Popcorn ceilings are sometimes called cottage cheese ceilings and have a bumpy like appearance that is very familiar to Boomers and Gen X’ers.
Some people in those generational categories aren’t bothered by popcorn ceilings, while others find them outdated, difficult to clean and potentially hazardous and downright repulsive.
As a word or warning, popcorn ceilings that were installed as late as the mid 80s may contain asbestos and that’s never a good thing to have hanging over your head. Important to note that popcorn ceiling is a friable material, which means it is very easy to damage. Friable asbestos materials release toxic dust anytime it’s disturbed even a little bit. Here’s the fun part; inhaling asbestos dust can lead to serious diseases such as asbestosis, lung cancer and mesothelioma.
Before starting any popcorn ceiling removal project, it is wise to check the texture for asbestos small mineral fibers that can build up in your lungs and cause health problems if you breathe it in.
You test for asbestos by following safety precautions and using an EPA approved test kit commonly available at the Home Depot, or you can have an asbestos specialist test it for you.
The sample collected with the kit must be mailed to a lab for testing. For a list of specialists in your area, contact the US Environmental Protection Agency or go to www.epa.gov/asbestos.
If you find asbestos, you can (relatively) safely leave it in place if it’s in good condition. According to the Consumer Product Safety Commission, the mere presence of asbestos in a home is not hazardous, but disturbing the asbestos may release asbestos fibers into the air and at that point it becomes a health hazard.
Most people will want to have the popcorn removed, especially if asbestos is present and this should only be done by a certified asbestos abatement contractor. The guidelines in this DIY article are suggested for those who do not have asbestos present.
It can be difficult to remove popcorn ceilings that are covered with paint because paint can prevent the texture from absorbing water which is necessary to loosen the material. In this instance, you’ll likely need a chemical stripper to break down the paint barrier. Follow the guidelines of your manufacturer when applying the chemical stripper. We’re focusing on unpainted material in this article.
It’s a great idea to set aside a couple of days to complete each room that you want to remove popcorn ceiling from. When removing popcorn ceiling, you always want to protect yourself and your personal property. As a safety precaution, turn off the heating and cooling system and the power to ceiling fans and lighting fixtures. Remove furniture and other personal items that are at risk of damage during the project.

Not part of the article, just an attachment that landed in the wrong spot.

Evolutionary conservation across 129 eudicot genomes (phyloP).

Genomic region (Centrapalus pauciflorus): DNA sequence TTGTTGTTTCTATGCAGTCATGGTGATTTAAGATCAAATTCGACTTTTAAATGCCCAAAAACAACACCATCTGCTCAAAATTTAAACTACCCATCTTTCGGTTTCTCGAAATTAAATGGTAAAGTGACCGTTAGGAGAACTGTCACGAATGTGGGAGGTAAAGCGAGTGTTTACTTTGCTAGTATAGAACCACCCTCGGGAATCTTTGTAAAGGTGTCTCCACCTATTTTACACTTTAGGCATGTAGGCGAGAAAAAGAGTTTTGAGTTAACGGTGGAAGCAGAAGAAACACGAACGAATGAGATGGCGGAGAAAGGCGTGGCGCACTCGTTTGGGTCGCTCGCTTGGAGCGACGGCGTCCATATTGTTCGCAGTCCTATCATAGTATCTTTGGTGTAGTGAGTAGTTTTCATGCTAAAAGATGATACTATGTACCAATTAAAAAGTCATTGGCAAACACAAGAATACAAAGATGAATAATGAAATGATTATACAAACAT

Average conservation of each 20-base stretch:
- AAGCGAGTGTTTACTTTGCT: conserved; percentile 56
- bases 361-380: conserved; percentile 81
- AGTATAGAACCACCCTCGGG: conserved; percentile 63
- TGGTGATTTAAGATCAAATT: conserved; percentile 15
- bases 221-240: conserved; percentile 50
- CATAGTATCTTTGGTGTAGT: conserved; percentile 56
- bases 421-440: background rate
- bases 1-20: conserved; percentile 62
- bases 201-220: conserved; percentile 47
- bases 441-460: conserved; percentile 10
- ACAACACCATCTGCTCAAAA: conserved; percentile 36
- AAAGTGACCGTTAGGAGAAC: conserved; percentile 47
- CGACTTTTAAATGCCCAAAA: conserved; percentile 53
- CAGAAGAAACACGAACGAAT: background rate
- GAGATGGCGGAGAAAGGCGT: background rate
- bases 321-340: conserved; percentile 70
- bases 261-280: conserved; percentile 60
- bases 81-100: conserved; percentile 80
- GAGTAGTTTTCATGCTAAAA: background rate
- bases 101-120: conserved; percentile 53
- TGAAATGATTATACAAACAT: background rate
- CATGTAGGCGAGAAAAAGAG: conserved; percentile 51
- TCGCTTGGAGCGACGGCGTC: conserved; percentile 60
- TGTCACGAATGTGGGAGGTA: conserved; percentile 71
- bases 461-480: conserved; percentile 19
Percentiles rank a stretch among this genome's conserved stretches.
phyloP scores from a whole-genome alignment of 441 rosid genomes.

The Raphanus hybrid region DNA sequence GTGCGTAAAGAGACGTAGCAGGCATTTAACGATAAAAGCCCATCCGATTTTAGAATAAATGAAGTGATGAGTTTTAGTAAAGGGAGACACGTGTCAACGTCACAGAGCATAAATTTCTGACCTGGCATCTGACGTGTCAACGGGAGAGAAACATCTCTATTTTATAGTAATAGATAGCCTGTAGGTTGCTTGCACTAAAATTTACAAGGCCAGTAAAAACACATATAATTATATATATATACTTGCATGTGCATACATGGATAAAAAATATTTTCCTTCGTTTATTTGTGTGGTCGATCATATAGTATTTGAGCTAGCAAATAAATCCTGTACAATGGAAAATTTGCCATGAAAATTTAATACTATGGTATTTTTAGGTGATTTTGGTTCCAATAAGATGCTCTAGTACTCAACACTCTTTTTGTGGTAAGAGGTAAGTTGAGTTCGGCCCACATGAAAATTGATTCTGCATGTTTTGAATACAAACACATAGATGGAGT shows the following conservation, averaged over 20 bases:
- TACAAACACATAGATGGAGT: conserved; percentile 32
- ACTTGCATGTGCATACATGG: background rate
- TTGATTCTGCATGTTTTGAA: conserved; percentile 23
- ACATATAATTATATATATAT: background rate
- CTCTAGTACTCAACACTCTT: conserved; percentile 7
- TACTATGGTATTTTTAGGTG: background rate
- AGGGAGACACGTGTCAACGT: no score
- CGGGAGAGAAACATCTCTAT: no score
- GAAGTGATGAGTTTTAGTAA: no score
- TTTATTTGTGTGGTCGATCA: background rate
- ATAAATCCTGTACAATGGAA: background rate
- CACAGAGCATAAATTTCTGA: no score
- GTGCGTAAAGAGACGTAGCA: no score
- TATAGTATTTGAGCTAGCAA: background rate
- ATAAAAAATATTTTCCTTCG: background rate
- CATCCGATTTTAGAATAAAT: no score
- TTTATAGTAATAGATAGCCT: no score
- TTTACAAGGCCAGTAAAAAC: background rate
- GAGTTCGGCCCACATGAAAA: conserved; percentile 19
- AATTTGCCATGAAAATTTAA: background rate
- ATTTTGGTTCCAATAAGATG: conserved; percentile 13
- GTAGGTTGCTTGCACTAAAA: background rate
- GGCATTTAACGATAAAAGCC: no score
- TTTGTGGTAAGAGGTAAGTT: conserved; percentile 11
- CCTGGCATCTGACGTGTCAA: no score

You can cover your floor by running rosin paper or a drop cloth along the floor and apply plastic sheeting to walls and fixtures. Make sure the rosin paper has a waterproof backing if you go that direction. Keep a steady flow of fresh air in the room during this project to allow some comfort and ventilation, especially if you or someone in your household has respiratory allergies.
Once you prep the room, prepare to scrape off the textured popcorn ceiling material. You want to make sure to wear a dust mask or respirator and safety glasses when you do this part. There are all kinds of multifunctional ceiling texture scrapers are on the market that allow you to extend your reach using a handle or painter’s pole and capture some debris before it hits the ground so you can prevent much of the mess associated with this project.
You can try a dry scrape or apply a little water to help moisten and remove the popcorn material if the process is too difficult. For a dry scrape, work in small sections of about four to six square feet. For a moistened scrape, it’s a good idea to saturate only a small section of the material with a bottle of warm water mixed with a few drops of dishwashing soap. Apply enough of the mixture to loosen the material, but not so much that it causes damage to the drywall underneath the popcorn material.
Make several passes to remove the popcorn if necessary. We always wait around 15 to 20 minutes for the material to absorb the solution before we begin scraping. If the material is still too difficult to remove, you can moisten the ceiling again, just make sure the drywall is not getting too saturated. Whichever method chosen, use a small putty knife to scrape corners, crown moldings and residue and around fixtures that are left hanging.
Always be careful not to gouge the drywall or tear the drywall joint tape throughout the removal process or you will have a drywall repair project on your hands. You may need to do some drywall finishes after the texture has been removed. Popcorn ceilings do a great job of hiding ceiling imperfections that will become visible once the material is removed. Be prepared to sand the ceiling once the repair work is dried to take care of these issues. Keep the sanding to a minimum so that you don’t damage the ceiling drywall. If you any nails or screws below the surface, cover then with joint compound and allow it to dry before you sand the area.
Once all that work is done, you are ready to prime and paint your ceiling. After the final coat of paint dries, you can turn the power back on and get your life back to normal!
If all of this sounds like a too much of a pain for you, give us a call! We’re here to help and are experts at removing textured popcorn ceilings. Our integrity is why we’re considered the very best drywall contractor in the DFW area!
At DFW Drywall Installers, we are so confident that we are the best drywall contractor in the Dallas area, that we guarantee our workmanship to your satisfaction. We are recognized for our integrity and have been awarded for our superior satisfaction to our customers.
Phone (424) 903-2668